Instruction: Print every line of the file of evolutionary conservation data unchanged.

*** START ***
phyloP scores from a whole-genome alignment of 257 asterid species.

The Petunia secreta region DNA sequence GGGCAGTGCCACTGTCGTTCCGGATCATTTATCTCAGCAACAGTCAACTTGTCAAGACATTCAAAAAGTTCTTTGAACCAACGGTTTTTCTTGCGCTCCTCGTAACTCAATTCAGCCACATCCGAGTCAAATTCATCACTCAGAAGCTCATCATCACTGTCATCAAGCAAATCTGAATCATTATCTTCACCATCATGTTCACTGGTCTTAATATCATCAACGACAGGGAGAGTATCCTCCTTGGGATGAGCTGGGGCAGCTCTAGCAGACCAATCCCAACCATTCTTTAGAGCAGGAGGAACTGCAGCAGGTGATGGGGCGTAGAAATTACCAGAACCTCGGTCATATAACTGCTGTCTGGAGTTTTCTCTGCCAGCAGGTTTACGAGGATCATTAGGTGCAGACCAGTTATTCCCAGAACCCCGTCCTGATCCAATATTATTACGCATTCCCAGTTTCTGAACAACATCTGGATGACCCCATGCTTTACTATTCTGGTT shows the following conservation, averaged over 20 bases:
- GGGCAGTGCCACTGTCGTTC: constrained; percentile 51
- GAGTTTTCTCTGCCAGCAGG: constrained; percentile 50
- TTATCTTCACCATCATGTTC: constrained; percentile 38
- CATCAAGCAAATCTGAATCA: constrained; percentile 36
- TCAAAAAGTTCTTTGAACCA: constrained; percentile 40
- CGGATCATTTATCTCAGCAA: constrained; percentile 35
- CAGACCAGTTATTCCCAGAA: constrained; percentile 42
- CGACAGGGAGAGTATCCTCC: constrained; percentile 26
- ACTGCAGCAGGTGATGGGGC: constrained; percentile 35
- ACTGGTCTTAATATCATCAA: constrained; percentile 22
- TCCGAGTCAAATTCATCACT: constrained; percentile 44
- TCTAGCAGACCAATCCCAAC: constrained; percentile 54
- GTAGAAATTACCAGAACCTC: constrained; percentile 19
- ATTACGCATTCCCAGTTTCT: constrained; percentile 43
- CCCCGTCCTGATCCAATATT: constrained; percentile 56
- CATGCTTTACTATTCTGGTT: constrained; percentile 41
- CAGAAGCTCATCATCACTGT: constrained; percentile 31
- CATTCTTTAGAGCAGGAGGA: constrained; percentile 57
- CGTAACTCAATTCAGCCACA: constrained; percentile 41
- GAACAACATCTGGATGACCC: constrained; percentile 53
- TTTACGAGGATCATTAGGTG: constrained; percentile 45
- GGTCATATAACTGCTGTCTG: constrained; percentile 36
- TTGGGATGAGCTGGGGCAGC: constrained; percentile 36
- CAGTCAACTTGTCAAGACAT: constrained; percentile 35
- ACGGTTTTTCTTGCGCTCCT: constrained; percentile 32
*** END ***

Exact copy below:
phyloP scores from a whole-genome alignment of 257 asterid species.

The Petunia secreta region DNA sequence GGGCAGTGCCACTGTCGTTCCGGATCATTTATCTCAGCAACAGTCAACTTGTCAAGACATTCAAAAAGTTCTTTGAACCAACGGTTTTTCTTGCGCTCCTCGTAACTCAATTCAGCCACATCCGAGTCAAATTCATCACTCAGAAGCTCATCATCACTGTCATCAAGCAAATCTGAATCATTATCTTCACCATCATGTTCACTGGTCTTAATATCATCAACGACAGGGAGAGTATCCTCCTTGGGATGAGCTGGGGCAGCTCTAGCAGACCAATCCCAACCATTCTTTAGAGCAGGAGGAACTGCAGCAGGTGATGGGGCGTAGAAATTACCAGAACCTCGGTCATATAACTGCTGTCTGGAGTTTTCTCTGCCAGCAGGTTTACGAGGATCATTAGGTGCAGACCAGTTATTCCCAGAACCCCGTCCTGATCCAATATTATTACGCATTCCCAGTTTCTGAACAACATCTGGATGACCCCATGCTTTACTATTCTGGTT shows the following conservation, averaged over 20 bases:
- GGGCAGTGCCACTGTCGTTC: constrained; percentile 51
- GAGTTTTCTCTGCCAGCAGG: constrained; percentile 50
- TTATCTTCACCATCATGTTC: constrained; percentile 38
- CATCAAGCAAATCTGAATCA: constrained; percentile 36
- TCAAAAAGTTCTTTGAACCA: constrained; percentile 40
- CGGATCATTTATCTCAGCAA: constrained; percentile 35
- CAGACCAGTTATTCCCAGAA: constrained; percentile 42
- CGACAGGGAGAGTATCCTCC: constrained; percentile 26
- ACTGCAGCAGGTGATGGGGC: constrained; percentile 35
- ACTGGTCTTAATATCATCAA: constrained; percentile 22
- TCCGAGTCAAATTCATCACT: constrained; percentile 44
- TCTAGCAGACCAATCCCAAC: constrained; percentile 54
- GTAGAAATTACCAGAACCTC: constrained; percentile 19
- ATTACGCATTCCCAGTTTCT: constrained; percentile 43
- CCCCGTCCTGATCCAATATT: constrained; percentile 56
- CATGCTTTACTATTCTGGTT: constrained; percentile 41
- CAGAAGCTCATCATCACTGT: constrained; percentile 31
- CATTCTTTAGAGCAGGAGGA: constrained; percentile 57
- CGTAACTCAATTCAGCCACA: constrained; percentile 41
- GAACAACATCTGGATGACCC: constrained; percentile 53
- TTTACGAGGATCATTAGGTG: constrained; percentile 45
- GGTCATATAACTGCTGTCTG: constrained; percentile 36
- TTGGGATGAGCTGGGGCAGC: constrained; percentile 36
- CAGTCAACTTGTCAAGACAT: constrained; percentile 35
- ACGGTTTTTCTTGCGCTCCT: constrained; percentile 32